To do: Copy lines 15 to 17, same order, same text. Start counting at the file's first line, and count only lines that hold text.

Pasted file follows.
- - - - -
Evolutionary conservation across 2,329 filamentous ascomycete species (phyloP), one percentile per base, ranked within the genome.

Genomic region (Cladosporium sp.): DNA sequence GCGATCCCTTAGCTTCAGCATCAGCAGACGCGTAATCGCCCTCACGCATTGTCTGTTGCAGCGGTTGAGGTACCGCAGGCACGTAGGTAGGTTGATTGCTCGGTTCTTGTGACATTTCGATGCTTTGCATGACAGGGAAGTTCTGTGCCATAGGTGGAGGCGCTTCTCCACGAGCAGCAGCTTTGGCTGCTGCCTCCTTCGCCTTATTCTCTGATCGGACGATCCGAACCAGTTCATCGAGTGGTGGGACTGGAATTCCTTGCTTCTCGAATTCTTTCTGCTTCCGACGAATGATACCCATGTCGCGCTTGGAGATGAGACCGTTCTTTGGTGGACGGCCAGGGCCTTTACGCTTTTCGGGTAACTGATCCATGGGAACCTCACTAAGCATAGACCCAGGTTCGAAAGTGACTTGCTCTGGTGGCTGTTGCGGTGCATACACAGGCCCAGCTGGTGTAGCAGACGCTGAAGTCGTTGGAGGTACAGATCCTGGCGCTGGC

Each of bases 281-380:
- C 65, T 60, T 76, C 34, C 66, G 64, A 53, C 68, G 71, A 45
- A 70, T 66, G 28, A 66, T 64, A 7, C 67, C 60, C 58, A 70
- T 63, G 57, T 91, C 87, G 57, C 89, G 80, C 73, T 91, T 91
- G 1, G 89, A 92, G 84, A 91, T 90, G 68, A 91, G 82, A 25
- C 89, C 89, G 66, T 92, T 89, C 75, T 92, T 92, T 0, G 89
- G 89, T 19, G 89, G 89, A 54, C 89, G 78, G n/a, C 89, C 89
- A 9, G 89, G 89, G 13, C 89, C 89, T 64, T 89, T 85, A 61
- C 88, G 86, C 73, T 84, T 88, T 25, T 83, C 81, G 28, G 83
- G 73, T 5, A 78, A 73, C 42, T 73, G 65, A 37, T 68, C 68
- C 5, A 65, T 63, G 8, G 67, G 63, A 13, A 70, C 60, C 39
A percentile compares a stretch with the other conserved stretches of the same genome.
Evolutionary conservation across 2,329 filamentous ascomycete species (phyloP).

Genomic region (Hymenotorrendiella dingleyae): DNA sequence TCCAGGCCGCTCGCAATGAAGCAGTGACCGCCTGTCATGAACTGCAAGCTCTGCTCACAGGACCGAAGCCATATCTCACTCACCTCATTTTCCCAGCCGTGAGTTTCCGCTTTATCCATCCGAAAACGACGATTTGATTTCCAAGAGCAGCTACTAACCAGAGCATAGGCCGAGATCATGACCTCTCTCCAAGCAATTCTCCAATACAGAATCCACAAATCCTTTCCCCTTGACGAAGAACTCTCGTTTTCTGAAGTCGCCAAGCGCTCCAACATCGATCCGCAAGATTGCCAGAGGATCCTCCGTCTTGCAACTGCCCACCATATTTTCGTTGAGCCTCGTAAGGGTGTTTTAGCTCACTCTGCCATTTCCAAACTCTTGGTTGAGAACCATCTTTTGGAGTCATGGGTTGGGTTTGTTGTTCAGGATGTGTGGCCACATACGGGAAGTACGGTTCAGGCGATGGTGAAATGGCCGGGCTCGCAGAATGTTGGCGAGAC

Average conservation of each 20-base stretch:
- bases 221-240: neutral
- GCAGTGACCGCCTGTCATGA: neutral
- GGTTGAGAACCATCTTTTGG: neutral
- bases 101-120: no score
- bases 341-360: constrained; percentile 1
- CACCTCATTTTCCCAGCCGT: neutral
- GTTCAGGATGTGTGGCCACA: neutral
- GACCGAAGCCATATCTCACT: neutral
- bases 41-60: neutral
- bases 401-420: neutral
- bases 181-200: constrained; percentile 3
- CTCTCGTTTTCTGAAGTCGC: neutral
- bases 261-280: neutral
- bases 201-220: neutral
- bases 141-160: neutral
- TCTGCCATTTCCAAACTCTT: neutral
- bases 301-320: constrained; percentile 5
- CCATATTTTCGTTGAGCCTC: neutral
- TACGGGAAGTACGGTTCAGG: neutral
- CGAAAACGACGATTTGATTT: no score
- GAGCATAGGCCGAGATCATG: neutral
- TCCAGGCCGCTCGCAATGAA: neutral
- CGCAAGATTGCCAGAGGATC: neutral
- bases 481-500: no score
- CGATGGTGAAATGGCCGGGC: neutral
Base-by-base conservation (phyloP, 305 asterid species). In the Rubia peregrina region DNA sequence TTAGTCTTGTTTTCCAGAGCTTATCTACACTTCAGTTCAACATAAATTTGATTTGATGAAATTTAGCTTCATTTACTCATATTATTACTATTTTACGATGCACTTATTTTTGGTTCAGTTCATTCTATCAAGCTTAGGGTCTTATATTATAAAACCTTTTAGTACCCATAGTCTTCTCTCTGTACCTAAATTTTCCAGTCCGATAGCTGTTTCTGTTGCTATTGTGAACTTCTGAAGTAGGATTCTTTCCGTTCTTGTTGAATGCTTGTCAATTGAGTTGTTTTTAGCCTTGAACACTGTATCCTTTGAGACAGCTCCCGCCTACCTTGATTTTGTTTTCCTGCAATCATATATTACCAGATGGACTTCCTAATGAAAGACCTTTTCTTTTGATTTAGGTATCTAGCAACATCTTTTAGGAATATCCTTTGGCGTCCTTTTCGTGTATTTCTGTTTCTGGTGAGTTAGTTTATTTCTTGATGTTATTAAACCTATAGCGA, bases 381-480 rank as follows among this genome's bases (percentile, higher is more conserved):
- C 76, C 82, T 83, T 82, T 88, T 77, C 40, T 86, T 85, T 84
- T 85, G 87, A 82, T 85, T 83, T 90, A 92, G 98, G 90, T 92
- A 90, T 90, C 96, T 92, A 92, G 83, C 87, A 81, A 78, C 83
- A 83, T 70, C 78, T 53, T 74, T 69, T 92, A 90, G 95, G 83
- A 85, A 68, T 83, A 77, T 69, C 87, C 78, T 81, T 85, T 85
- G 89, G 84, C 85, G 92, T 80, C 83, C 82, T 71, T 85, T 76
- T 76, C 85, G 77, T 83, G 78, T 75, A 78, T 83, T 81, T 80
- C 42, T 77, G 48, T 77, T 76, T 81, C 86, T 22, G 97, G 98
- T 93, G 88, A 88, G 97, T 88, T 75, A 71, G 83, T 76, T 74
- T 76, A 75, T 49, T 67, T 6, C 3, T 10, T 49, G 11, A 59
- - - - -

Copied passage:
Evolutionary conservation across 2,329 filamentous ascomycete species (phyloP).

Genomic region (Hymenotorrendiella dingleyae): DNA sequence TCCAGGCCGCTCGCAATGAAGCAGTGACCGCCTGTCATGAACTGCAAGCTCTGCTCACAGGACCGAAGCCATATCTCACTCACCTCATTTTCCCAGCCGTGAGTTTCCGCTTTATCCATCCGAAAACGACGATTTGATTTCCAAGAGCAGCTACTAACCAGAGCATAGGCCGAGATCATGACCTCTCTCCAAGCAATTCTCCAATACAGAATCCACAAATCCTTTCCCCTTGACGAAGAACTCTCGTTTTCTGAAGTCGCCAAGCGCTCCAACATCGATCCGCAAGATTGCCAGAGGATCCTCCGTCTTGCAACTGCCCACCATATTTTCGTTGAGCCTCGTAAGGGTGTTTTAGCTCACTCTGCCATTTCCAAACTCTTGGTTGAGAACCATCTTTTGGAGTCATGGGTTGGGTTTGTTGTTCAGGATGTGTGGCCACATACGGGAAGTACGGTTCAGGCGATGGTGAAATGGCCGGGCTCGCAGAATGTTGGCGAGAC

Average conservation of each 20-base stretch: